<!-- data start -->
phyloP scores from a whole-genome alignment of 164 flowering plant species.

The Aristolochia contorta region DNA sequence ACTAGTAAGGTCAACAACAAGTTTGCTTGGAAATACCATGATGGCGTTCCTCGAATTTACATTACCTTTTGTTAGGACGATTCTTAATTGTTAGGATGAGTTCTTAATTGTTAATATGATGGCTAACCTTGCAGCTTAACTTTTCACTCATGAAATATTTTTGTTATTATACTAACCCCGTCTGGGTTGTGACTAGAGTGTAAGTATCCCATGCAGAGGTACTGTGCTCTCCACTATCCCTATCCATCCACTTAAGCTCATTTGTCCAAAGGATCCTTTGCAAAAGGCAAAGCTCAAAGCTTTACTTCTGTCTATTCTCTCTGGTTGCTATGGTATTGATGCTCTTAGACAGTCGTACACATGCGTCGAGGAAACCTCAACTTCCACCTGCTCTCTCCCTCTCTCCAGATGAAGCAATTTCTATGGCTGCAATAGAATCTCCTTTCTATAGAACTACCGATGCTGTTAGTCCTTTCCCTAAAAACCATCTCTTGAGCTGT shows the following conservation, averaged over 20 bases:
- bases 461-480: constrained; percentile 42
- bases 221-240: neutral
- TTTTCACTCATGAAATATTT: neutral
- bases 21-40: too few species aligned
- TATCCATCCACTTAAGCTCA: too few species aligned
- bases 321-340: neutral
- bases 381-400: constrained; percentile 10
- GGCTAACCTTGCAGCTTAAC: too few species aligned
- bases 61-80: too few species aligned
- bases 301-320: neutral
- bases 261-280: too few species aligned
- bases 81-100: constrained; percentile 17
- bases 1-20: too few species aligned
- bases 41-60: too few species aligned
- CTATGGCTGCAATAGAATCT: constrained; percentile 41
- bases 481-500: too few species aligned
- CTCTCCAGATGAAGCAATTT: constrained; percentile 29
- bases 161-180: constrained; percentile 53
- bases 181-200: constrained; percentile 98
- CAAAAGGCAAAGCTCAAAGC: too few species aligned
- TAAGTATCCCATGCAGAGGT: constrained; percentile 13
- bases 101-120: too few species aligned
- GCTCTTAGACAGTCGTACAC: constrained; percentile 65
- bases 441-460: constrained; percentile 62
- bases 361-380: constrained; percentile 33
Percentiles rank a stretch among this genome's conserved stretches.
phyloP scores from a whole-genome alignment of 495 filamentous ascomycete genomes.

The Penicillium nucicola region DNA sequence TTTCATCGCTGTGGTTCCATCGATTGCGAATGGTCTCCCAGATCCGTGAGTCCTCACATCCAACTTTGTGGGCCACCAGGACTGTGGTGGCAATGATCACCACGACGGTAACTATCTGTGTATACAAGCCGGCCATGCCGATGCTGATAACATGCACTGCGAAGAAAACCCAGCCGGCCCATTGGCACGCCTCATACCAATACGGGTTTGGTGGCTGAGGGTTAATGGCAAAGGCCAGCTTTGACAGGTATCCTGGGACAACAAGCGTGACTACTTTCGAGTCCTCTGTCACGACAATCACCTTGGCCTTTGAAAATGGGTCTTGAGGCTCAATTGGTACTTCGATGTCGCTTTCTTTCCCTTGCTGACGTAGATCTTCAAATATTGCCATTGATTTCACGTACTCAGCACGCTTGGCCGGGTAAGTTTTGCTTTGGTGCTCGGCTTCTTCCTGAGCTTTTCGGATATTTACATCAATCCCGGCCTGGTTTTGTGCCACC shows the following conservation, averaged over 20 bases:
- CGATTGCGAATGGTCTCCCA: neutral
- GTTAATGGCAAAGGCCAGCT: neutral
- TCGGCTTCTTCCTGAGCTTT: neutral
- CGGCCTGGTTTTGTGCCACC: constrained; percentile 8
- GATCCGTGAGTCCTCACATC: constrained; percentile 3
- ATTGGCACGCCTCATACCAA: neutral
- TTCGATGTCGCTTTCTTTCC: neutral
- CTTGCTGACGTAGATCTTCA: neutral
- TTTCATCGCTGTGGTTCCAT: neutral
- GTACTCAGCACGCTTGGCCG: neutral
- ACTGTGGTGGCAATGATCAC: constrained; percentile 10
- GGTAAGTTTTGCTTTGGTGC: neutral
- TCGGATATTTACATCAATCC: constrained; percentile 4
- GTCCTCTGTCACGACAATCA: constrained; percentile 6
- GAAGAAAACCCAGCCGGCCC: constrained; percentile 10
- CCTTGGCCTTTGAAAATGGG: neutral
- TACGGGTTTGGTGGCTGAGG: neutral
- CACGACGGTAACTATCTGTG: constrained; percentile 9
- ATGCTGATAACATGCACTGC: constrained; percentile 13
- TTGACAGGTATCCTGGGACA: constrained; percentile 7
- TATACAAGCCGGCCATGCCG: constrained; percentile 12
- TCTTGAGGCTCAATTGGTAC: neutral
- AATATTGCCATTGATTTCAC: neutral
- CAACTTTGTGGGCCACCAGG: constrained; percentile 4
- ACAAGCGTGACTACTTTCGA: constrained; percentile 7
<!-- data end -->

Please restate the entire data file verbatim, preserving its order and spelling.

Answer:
phyloP scores from a whole-genome alignment of 164 flowering plant species.

The Aristolochia contorta region DNA sequence ACTAGTAAGGTCAACAACAAGTTTGCTTGGAAATACCATGATGGCGTTCCTCGAATTTACATTACCTTTTGTTAGGACGATTCTTAATTGTTAGGATGAGTTCTTAATTGTTAATATGATGGCTAACCTTGCAGCTTAACTTTTCACTCATGAAATATTTTTGTTATTATACTAACCCCGTCTGGGTTGTGACTAGAGTGTAAGTATCCCATGCAGAGGTACTGTGCTCTCCACTATCCCTATCCATCCACTTAAGCTCATTTGTCCAAAGGATCCTTTGCAAAAGGCAAAGCTCAAAGCTTTACTTCTGTCTATTCTCTCTGGTTGCTATGGTATTGATGCTCTTAGACAGTCGTACACATGCGTCGAGGAAACCTCAACTTCCACCTGCTCTCTCCCTCTCTCCAGATGAAGCAATTTCTATGGCTGCAATAGAATCTCCTTTCTATAGAACTACCGATGCTGTTAGTCCTTTCCCTAAAAACCATCTCTTGAGCTGT shows the following conservation, averaged over 20 bases:
- bases 461-480: constrained; percentile 42
- bases 221-240: neutral
- TTTTCACTCATGAAATATTT: neutral
- bases 21-40: too few species aligned
- TATCCATCCACTTAAGCTCA: too few species aligned
- bases 321-340: neutral
- bases 381-400: constrained; percentile 10
- GGCTAACCTTGCAGCTTAAC: too few species aligned
- bases 61-80: too few species aligned
- bases 301-320: neutral
- bases 261-280: too few species aligned
- bases 81-100: constrained; percentile 17
- bases 1-20: too few species aligned
- bases 41-60: too few species aligned
- CTATGGCTGCAATAGAATCT: constrained; percentile 41
- bases 481-500: too few species aligned
- CTCTCCAGATGAAGCAATTT: constrained; percentile 29
- bases 161-180: constrained; percentile 53
- bases 181-200: constrained; percentile 98
- CAAAAGGCAAAGCTCAAAGC: too few species aligned
- TAAGTATCCCATGCAGAGGT: constrained; percentile 13
- bases 101-120: too few species aligned
- GCTCTTAGACAGTCGTACAC: constrained; percentile 65
- bases 441-460: constrained; percentile 62
- bases 361-380: constrained; percentile 33
Percentiles rank a stretch among this genome's conserved stretches.
phyloP scores from a whole-genome alignment of 495 filamentous ascomycete genomes.

The Penicillium nucicola region DNA sequence TTTCATCGCTGTGGTTCCATCGATTGCGAATGGTCTCCCAGATCCGTGAGTCCTCACATCCAACTTTGTGGGCCACCAGGACTGTGGTGGCAATGATCACCACGACGGTAACTATCTGTGTATACAAGCCGGCCATGCCGATGCTGATAACATGCACTGCGAAGAAAACCCAGCCGGCCCATTGGCACGCCTCATACCAATACGGGTTTGGTGGCTGAGGGTTAATGGCAAAGGCCAGCTTTGACAGGTATCCTGGGACAACAAGCGTGACTACTTTCGAGTCCTCTGTCACGACAATCACCTTGGCCTTTGAAAATGGGTCTTGAGGCTCAATTGGTACTTCGATGTCGCTTTCTTTCCCTTGCTGACGTAGATCTTCAAATATTGCCATTGATTTCACGTACTCAGCACGCTTGGCCGGGTAAGTTTTGCTTTGGTGCTCGGCTTCTTCCTGAGCTTTTCGGATATTTACATCAATCCCGGCCTGGTTTTGTGCCACC shows the following conservation, averaged over 20 bases:
- CGATTGCGAATGGTCTCCCA: neutral
- GTTAATGGCAAAGGCCAGCT: neutral
- TCGGCTTCTTCCTGAGCTTT: neutral
- CGGCCTGGTTTTGTGCCACC: constrained; percentile 8
- GATCCGTGAGTCCTCACATC: constrained; percentile 3
- ATTGGCACGCCTCATACCAA: neutral
- TTCGATGTCGCTTTCTTTCC: neutral
- CTTGCTGACGTAGATCTTCA: neutral
- TTTCATCGCTGTGGTTCCAT: neutral
- GTACTCAGCACGCTTGGCCG: neutral
- ACTGTGGTGGCAATGATCAC: constrained; percentile 10
- GGTAAGTTTTGCTTTGGTGC: neutral
- TCGGATATTTACATCAATCC: constrained; percentile 4
- GTCCTCTGTCACGACAATCA: constrained; percentile 6
- GAAGAAAACCCAGCCGGCCC: constrained; percentile 10
- CCTTGGCCTTTGAAAATGGG: neutral
- TACGGGTTTGGTGGCTGAGG: neutral
- CACGACGGTAACTATCTGTG: constrained; percentile 9
- ATGCTGATAACATGCACTGC: constrained; percentile 13
- TTGACAGGTATCCTGGGACA: constrained; percentile 7
- TATACAAGCCGGCCATGCCG: constrained; percentile 12
- TCTTGAGGCTCAATTGGTAC: neutral
- AATATTGCCATTGATTTCAC: neutral
- CAACTTTGTGGGCCACCAGG: constrained; percentile 4
- ACAAGCGTGACTACTTTCGA: constrained; percentile 7